Australian Economy

Việt Nam-Australia bilateral trade down 12% in 2023

Vietnamese litchi fruit on display in an Australian supermarket. VNA/VNS Photo

HÀ NỘI The Vietnamese Trade Office in Australia reported that bilateral trade between Việt Nam and Australia decreased by 12 per cent in 2023 from the previous year. Trade amounts totalled US$13.75 billion, with Việt Nam shipping $5.22 billion worth of exports and importing $8.53 billion worth of goods from Australia.

The trade office’s report cited global economic uncertainties, challenges in the Australian economy, high inflation and exchange rate fluctuations as contributing factors to the decline.

The decrease in Việt Nam’s exports to Australia was still moderate (-5.3 per cent), in line with an overall 4.4 per cent reduction in the country’s exports over the same period.

The Southeast Asian economy at large showed resilience with its exports to Australia. Crude oil exports were up by 37.4 per cent, as were textiles and garments (+4.9 per cent) and iron and steel products (+1.5 per cent).

Australia’s inflation rate decreased in the later months of 2023, contributing to a strong rebound in bilateral trade after an initial decline after sluggish figures earlier in the year. This rebound holds promising signs for the coming year, said the trade office.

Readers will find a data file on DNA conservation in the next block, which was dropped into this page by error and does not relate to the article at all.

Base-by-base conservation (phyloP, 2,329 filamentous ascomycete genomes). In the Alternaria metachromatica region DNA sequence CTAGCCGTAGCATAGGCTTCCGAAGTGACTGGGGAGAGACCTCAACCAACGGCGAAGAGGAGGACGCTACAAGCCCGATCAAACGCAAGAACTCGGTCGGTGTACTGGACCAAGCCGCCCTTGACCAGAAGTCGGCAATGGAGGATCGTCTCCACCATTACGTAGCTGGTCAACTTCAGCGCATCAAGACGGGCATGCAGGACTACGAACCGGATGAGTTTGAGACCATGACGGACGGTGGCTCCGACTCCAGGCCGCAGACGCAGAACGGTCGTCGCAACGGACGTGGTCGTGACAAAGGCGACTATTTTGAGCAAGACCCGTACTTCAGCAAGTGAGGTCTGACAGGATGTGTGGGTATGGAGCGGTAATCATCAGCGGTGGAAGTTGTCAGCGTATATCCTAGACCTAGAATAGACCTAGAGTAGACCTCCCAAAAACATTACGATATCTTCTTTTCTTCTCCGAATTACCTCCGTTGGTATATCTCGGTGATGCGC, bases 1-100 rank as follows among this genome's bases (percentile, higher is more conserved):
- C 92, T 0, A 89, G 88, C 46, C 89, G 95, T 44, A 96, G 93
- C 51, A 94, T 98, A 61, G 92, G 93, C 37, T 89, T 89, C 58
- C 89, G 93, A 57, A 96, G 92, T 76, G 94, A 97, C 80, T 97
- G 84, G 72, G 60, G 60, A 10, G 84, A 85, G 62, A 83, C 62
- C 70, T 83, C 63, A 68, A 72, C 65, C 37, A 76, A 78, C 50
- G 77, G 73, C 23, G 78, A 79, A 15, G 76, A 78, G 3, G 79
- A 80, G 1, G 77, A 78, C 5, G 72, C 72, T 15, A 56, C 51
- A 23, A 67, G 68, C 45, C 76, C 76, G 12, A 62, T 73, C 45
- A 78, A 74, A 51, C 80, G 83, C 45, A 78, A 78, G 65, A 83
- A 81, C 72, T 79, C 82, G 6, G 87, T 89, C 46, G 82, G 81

Looking ahead, the trade office remarked it had a positive outlook for bilateral relations with Australia. Việt Nam and Australia have agreed to elevate their relationship to a Comprehensive Strategic Partnership, and they are signatories to crucial Free Trade Agreements including the Comprehensive and Progressive Agreement for Trans-Pacific Partnership (CPTPP), the Regional Comprehensive Economic Partnership (RCEP) and the Agreement Establishing the ASEAN-Australia-New Zealand Free Trade Area (AANZFTA). The Economic Enhancement and Cooperation Strategy between Vietnam and Australia (EEES) also underscores significant areas of cooperation under development between the two countries.

According to the trade office, the Australian government has outlined four priority areas for cooperation with Việt Nam: agriculture and food, clean energy, mineral resources, and education and training.

Vietnamese products have recently made inroads into the Australian market, with strong growth potential for certain products like confectionery and cereal products (+89 per cent), rice (+19.1 per cent), and clinker and cement (+119.7 per cent).

The trade office remarked, however, that challenges remain regarding the stringent technical regulations products must meet to be sold on the Australian market. Australia has imposed various regulations on imports, emphasising the need for Vietnamese exporters to prioritise product quality over low prices to align with the consumption habits of Australian consumers.

In the agriculture sector, the fragmented scale of production in Vietnam poses challenges in product traceability, quality control, and compliance with strict Australian standards. The trade office recommended exporters to conduct thorough market research focusing on consumer needs, adherence to local laws, and special attention to packaging and quality. VNS

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